Another second baseman who should have remained on the ballot longer is Lou Whitaker. I haven't come to a firm decision as to whether or not he should be in the Hall of Fame, probably in part because he "never seemed like a Hall of Famer" to me while he was playing (and I hate that cliche of a test). However Whitaker's numbers are comparable to teammate Alan Trammell and I definitely believe Trammell should be in the HOF. I give Trammell a few "extra points" because he played the more important position and because he had a MVP worthy season in 1987, the year the MVP should have gone to a shortstop in each league (Trammell and Smith) but instead went to a couple of HR hitting outfielders (Bell and Dawson).
As for Jack Morris, should he never be inducted that will not upset me, as he is borderline, and should he be inducted, then he will not be the worst selection ever.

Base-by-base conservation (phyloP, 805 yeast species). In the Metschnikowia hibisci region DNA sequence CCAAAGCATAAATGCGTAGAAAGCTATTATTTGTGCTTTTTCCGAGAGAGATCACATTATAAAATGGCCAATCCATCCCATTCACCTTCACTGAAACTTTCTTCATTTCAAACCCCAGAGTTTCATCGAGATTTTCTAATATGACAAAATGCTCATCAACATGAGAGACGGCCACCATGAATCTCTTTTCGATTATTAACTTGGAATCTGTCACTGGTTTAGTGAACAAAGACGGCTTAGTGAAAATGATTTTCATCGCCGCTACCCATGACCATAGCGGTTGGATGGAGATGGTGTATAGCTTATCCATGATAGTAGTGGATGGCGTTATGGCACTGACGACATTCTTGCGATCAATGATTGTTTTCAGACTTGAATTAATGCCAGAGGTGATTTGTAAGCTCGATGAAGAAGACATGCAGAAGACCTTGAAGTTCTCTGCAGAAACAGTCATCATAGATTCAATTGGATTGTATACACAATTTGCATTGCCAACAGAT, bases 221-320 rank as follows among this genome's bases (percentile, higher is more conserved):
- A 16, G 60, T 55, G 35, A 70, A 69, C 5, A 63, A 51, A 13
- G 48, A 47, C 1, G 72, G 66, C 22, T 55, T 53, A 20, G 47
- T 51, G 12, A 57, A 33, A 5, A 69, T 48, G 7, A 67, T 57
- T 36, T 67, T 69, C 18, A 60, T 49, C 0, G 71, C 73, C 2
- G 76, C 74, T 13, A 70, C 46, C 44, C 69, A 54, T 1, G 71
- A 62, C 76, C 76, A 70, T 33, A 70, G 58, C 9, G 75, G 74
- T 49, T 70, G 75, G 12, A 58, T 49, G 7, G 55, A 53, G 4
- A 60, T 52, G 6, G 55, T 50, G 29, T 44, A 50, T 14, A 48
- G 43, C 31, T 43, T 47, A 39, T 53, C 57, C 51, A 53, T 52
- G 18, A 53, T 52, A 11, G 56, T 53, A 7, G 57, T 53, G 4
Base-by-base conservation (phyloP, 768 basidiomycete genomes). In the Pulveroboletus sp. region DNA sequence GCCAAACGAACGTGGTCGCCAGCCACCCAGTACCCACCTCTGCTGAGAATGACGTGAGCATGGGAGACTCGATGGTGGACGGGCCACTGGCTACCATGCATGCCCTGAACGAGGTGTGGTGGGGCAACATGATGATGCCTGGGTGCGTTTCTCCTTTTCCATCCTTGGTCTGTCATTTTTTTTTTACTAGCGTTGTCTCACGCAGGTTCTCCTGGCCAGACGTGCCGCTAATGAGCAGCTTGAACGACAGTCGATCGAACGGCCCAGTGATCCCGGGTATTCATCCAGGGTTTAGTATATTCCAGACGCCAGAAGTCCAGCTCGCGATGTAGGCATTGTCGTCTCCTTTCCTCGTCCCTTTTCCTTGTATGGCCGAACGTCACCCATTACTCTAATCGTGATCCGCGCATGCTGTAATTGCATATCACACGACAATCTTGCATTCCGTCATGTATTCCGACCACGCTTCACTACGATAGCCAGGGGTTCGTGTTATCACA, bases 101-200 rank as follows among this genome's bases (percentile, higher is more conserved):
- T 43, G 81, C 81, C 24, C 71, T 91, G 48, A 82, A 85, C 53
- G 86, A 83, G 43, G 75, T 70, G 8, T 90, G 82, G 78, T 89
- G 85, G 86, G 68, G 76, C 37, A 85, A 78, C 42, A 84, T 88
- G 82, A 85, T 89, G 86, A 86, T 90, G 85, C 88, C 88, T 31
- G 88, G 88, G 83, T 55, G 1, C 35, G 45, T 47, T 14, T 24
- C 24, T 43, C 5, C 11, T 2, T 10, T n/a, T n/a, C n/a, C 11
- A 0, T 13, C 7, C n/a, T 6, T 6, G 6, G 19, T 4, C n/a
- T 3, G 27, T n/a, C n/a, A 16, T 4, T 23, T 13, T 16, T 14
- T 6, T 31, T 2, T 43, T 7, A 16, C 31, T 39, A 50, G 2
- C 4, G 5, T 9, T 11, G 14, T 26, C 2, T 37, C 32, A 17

The 1984 Tigers were a great team but for now they remain one of the few world championship teams not to have a player in the HOF. Ignoring World Series winners over the last 20 years or so, because it is still early for players on those teams, the 1984 Tigers and the 1981 and 1988 Dodgers stand out as teams with no player in the HOF or a player who will obviously be inducted (they do have managers in the HOF).